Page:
montage of foxes, a thistle and a kestrel
Official website of Scotland's premier long distance route

Home The Area Natural History Reptiles Common Toad

Common Toad

Common toads have a broad, squat body, with short toes, webbed hind feet and a rounded snout. Their eyes are orange with black horizontal pupils. They are covered in raised warts, particularly on the back and sides. Their skin colour varies according to time of year, area, sex and age. They can be dark brown, grey, olive, terracotta or sandy coloured, with a grey-white underside, and are sometimes covered in darker markings on their backs.

They have two prominent glands behind the eyes, which produce a foul-tasting and irritating secretion. Common toads do not have an external throat sac. Males have thicker forelimbs and shorter fingers than females, and can be easily distinguished by the dark-coloured nuptial pads on the inner three fingers of their forelimbs. These pads become more prominent during the breeding season

Common toads are solitary, except during the breeding. They excavate a shallow burrow, which they return to after foraging for prey. They are nocturnal and shelter under tree roots, stones and vegetation during the day. They shed their skin regularly, and often eat the sloughed skin. Contrary to popular belief, they tend to walk rather than hop. Common toads hibernate in October, typically under deep leaf litter, logs, timber piles, or in burrows and drainpipes. They will occasionally hibernate in mud at the bottom of a pond, but tend to live away from water except during the breeding season. They emerge from hibernation in spring (late March) and migrate to breeding sites.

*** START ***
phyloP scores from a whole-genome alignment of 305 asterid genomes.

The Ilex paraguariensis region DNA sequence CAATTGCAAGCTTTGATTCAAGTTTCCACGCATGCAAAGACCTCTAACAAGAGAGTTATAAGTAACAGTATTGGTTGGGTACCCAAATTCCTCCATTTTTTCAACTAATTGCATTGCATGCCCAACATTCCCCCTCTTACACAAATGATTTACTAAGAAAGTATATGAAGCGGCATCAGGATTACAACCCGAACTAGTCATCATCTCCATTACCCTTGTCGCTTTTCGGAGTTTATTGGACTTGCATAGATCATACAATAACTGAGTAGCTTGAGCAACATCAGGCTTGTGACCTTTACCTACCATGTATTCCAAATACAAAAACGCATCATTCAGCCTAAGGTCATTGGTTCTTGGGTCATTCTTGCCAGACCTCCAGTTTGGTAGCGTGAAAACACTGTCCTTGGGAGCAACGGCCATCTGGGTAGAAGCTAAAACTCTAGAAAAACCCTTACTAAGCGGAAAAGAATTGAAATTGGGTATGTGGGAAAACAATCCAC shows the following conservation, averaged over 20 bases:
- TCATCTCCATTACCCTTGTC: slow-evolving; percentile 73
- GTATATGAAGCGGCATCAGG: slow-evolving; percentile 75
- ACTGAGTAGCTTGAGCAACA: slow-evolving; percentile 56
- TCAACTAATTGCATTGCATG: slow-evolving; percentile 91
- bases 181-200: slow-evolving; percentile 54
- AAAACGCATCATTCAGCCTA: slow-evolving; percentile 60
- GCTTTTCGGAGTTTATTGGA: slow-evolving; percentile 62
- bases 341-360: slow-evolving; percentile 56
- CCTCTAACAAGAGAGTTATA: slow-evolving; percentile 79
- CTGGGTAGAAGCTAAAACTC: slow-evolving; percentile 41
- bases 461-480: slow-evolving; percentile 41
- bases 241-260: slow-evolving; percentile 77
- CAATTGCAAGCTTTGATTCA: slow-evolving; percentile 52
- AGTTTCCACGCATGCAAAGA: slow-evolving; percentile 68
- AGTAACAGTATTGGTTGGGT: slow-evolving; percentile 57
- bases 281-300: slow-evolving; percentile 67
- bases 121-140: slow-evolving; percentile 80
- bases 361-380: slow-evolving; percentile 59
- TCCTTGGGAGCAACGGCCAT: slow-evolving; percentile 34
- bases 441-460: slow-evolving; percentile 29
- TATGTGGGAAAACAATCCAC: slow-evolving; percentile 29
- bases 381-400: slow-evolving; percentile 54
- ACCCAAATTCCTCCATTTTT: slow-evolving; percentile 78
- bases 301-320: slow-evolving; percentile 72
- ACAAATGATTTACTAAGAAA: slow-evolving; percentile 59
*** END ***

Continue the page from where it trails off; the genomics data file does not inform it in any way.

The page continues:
Common toads are opportunistic feeders, catching invertebrates such as insects, larvae, spiders, slugs and worms, on their sticky tongues. Larger toads also prey on slow worms, small grass snakes and harvest mice, which are swallowed alive. Toads can sometimes be seen in the daytime following rainfall, but they are generally nocturnal, being most active on rainy nights.

Although males usually wait for females at breeding sites, they will sometimes try to ambush them before they reach the water. Males clamber onto the backs of females and hold onto them tightly (a posture known as amplexus), the nuptial pads on their fingers providing extra grip. Over-eager males sometimes grab another male, but the captured male’s croak soon informs them of their mistake. Common toads spawn amongst waterweed. The female releases long strings of triple-stranded eggs, which the male on her back fertilises with sperm. About 600-4000 eggs are laid. These strings become twisted and stretched around waterweed and vegetation so that the eggs settle into two strands. A few days later the adults leave the water. The tadpoles hatch within 10 days and despite being distasteful to most predators, the majority will not reach adulthood. The tadpoles metamorphose into toadlets within 2-3 months - varying according to food availability and water temperature - and leave the water in May. Common toads reach sexual maturity at 4 years of age.

<< back to reptiles page